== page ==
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There Are Some Who Call It . . . 75%


Bruna, Light of Alabaster
Wizards of the Coast is typically loath to issue errata on cards, especially power-level errata. Try writing to them and making the case that the fact that Bruna, Light of Alabaster not having green in the casting cost was an “oversight” and is “easily correctible,” and see how that goes. Here’s a hint: It goes . . . not well. Mostly, they laugh at you. If you want to play Bear Umbra and Keen Sense in a Bruna deck, you’re out of luck, it would seem.

That is, unless you’re willing to do the literally unthinkable and pick a commander like Jenara, Asura of War or Rafiq of the Many and include Bruna in the deck as part of the ninety-nine instead of as your commander. You can put a Bear Umbra on Bruna when Jenara is your commander, and you can even put a Bear Umbra on Jenara, which I have read on the Internet “does not suck.” Will it kill us to play the commander we really want to play, hidden inside of our ninety-nine, accessible only when fate or our ability to tutor for it wills it? Are we willing to leave it to chance that we’ll find the commander we want? Is this the perfect way to make a 75% deck?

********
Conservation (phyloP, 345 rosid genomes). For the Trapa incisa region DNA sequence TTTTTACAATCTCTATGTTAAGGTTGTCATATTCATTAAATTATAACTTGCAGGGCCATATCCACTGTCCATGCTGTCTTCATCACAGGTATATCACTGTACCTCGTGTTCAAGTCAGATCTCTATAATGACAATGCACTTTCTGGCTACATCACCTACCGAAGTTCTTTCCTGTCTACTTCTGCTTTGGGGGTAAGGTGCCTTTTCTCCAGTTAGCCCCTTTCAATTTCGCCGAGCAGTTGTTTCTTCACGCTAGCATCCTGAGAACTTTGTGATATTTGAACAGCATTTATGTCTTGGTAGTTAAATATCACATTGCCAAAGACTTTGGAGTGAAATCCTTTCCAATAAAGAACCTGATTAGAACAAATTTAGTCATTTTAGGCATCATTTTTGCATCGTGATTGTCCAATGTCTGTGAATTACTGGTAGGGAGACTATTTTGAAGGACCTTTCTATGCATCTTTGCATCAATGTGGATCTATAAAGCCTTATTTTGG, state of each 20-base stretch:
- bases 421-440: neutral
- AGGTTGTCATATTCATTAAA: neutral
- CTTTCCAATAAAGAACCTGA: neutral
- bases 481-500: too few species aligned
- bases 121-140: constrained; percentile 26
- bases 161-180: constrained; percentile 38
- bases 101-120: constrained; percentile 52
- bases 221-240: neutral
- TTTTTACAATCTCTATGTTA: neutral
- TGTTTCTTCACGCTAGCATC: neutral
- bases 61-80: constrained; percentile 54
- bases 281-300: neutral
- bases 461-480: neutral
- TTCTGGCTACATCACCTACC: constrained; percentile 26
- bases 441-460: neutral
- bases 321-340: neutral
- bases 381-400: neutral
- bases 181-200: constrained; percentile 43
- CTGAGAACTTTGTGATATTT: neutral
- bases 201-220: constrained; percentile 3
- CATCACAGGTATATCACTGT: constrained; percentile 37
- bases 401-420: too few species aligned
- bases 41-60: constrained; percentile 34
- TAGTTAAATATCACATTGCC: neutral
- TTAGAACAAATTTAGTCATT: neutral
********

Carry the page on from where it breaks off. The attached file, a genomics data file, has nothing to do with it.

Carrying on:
Perfect? Perhaps not. However, not having access to our chosen commander at all times, being susceptible to tuck (not that players haven’t taken most of their tuck cards out of their decks because they forgot you might want to Spell Crumple a Life From the Loam), and in general relying on the luck of the draw can power-level-balance our decks in a way that refusing to play cards our group deems “too good” can’t.

Perhaps you want to hide your “actual” commander somewhere in the ninety-nine pile for flavor reasons. You know who you want the commander to be, or you know who the philosophical “leader” of the deck is, but having access to more colors than that creature’s identity allows you appeals to you. If this is something you find yourself doing, you just might dig what the guys over at The Command Zone podcast are up to.